Most Scottish boxers with aspirations of reaching the top usually daydream about two perfect scenarios.
One involves America, and being announced into the ring by Michael Buffer at the MGM Grand in Las Vegas or at New York’s Madison Square Garden ahead of a world title showdown.
The other centres around an emotional homecoming, packing out a local venue and being crowned the greatest in front of the people you grew up alongside and who have followed your progress every step of the way.
Josh Taylor is perhaps unique in that the latter scenario is proving a lot harder to realise than the former. The Pride of Prestonpans already has two world titles and a Las Vegas contest on his record.
A contract signed with Top Rank promotions provides him with the platform to return to the United States at any time.
But Taylor wants to fight in Edinburgh. It was something he pushed for before penning his deal and had that wish granted. The problem is, however, that the city can’t deliver what he needs.
Should the southpaw defeat Apinun Khongsong in London on Saturday, the buzz around a potential clash with stablemate Jose Ramirez for all four super-lightweight belts will grow and grow.
Taylor spies the chance to become the first Scot to be undisputed world champion since Ken Buchanan almost 50 years ago and would love that to happen in his hometown this winter.
With Edinburgh not having a suitable indoor facility, however, it seems the Ramirez bout will need to happen at the other end of the M8, much to his frustration.
“It would be brilliant to have that fight in Edinburgh but at that time of the year where is it going to be?” he asked rhetorically.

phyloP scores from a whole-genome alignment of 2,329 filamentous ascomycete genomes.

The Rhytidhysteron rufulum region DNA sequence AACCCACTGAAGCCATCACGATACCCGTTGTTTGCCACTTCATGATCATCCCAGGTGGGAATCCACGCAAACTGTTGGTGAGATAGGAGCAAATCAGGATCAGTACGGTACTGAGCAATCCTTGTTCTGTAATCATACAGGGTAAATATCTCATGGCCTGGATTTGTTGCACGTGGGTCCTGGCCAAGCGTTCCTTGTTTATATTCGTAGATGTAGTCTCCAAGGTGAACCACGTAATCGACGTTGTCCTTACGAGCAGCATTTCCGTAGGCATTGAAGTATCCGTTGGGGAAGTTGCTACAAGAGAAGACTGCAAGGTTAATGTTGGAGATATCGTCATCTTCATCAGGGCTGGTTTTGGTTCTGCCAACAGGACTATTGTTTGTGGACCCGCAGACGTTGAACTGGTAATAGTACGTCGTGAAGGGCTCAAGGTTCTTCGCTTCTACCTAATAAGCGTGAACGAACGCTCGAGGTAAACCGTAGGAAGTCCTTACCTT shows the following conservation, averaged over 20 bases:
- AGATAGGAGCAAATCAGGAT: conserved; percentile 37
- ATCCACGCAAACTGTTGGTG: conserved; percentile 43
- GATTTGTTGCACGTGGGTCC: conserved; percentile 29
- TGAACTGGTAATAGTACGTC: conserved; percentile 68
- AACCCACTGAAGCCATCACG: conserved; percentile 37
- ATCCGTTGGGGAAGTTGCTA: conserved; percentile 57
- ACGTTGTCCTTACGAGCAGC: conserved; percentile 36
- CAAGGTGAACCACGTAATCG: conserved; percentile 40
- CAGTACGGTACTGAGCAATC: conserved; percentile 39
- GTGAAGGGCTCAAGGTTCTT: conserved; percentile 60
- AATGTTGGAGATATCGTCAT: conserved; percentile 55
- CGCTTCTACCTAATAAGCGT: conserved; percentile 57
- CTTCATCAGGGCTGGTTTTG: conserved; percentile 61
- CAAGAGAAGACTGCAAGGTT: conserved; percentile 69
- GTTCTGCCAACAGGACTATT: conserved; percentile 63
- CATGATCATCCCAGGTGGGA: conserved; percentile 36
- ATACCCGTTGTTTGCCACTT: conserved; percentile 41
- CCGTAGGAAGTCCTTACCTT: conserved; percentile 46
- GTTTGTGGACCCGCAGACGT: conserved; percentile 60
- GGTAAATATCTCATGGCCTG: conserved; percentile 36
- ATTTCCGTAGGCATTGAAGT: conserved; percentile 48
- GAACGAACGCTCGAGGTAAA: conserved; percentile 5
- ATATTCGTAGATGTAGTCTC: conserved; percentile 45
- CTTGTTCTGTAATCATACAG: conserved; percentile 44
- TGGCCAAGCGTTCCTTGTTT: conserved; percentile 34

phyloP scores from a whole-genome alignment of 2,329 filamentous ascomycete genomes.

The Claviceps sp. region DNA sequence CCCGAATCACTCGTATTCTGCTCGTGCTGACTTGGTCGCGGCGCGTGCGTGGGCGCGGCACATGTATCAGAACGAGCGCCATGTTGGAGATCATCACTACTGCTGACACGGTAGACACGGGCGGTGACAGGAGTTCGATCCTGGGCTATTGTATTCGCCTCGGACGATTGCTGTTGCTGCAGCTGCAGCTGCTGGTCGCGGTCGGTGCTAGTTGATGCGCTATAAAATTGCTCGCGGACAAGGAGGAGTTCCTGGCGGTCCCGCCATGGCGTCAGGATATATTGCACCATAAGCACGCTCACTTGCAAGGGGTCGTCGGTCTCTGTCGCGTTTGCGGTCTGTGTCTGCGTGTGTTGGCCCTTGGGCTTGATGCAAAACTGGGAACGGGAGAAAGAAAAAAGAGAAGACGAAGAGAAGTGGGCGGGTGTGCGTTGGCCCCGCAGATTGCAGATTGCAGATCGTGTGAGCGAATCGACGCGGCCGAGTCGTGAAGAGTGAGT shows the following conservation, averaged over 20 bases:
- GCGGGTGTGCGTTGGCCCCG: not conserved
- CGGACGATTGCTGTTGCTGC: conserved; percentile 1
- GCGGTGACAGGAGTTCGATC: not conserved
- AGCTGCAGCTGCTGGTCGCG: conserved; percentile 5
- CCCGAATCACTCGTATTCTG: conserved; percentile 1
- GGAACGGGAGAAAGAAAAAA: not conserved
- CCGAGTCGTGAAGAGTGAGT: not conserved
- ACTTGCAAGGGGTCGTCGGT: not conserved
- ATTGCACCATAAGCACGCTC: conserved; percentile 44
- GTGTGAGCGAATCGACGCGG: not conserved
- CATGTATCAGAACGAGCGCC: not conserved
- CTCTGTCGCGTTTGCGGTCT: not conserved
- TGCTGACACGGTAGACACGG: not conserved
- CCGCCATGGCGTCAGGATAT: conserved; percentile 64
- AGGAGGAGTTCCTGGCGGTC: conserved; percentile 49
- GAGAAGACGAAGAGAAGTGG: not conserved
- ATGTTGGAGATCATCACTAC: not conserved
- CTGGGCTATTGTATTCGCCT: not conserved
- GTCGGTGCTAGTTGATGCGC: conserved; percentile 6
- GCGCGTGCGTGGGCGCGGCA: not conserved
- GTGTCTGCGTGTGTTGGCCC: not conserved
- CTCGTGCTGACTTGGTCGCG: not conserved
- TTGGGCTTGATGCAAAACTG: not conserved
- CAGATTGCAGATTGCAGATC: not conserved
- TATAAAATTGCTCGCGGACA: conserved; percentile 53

“I’ve no problem with having fights in Glasgow as I love the people there and I’ve always had a warm reception. But ultimately you want to fight in your home city if you can as I’m an Edinburgh boy.
“Edinburgh is the capital city and for it not to have an arena for major indoor events is an absolute joke. They’re doing far too many student accommodations all over the place, rather than building the city for the people. Not having an arena in your home city is a joke from Edinburgh council.
“They’re doing up Meadowbank but at the back end where the velodrome was they’re building more accommodation.
“That bit of land there was huge and could have been a big indoor arena.
“I want to have these big nights in my hometown but it’s just not possible at the moment. If we had an indoor arena there would be no issue at all.”
Taylor would be willing to wait until the summer to hold an outside fight at either Easter Road or Edinburgh Castle. And while Hibernian are making positive noises, there has been less encouragement so far from Historic Scotland.
“The castle people have been pretty quiet about it,” he added. “We could have potentially one of the greatest Scottish sporting moments in history taking place and you would think Edinburgh Castle and Historic Scotland would be jumping at the chance to do something like that. So it’s quite frustrating. Hibs seem to be more up for it. We could get 20,000 at least in there and it would be amazing. But the feedback from the castle has been pretty cold which is a shame.”
A fight at such a famous venue would undoubtedly propel Taylor into the wider Scottish consciousness, something that doesn’t seem to be the case at the moment. “Boxing fans and sports fans know who I am but I think I deserve to be a wee bit more popular and more of a name in Scotland,” he said.
“I don’t live for that and it’s not something that hugely bothers me but I just think if I were English or Irish I’d be seen as the best thing since sliced bread.
“You look at Ricky Burns, a three-weight world champion. And outside of boxing and a few other sports fans, do people really know who he is? Probably not. And that’s a crying shame when you consider what we’ve both achieved for Scottish sport.”
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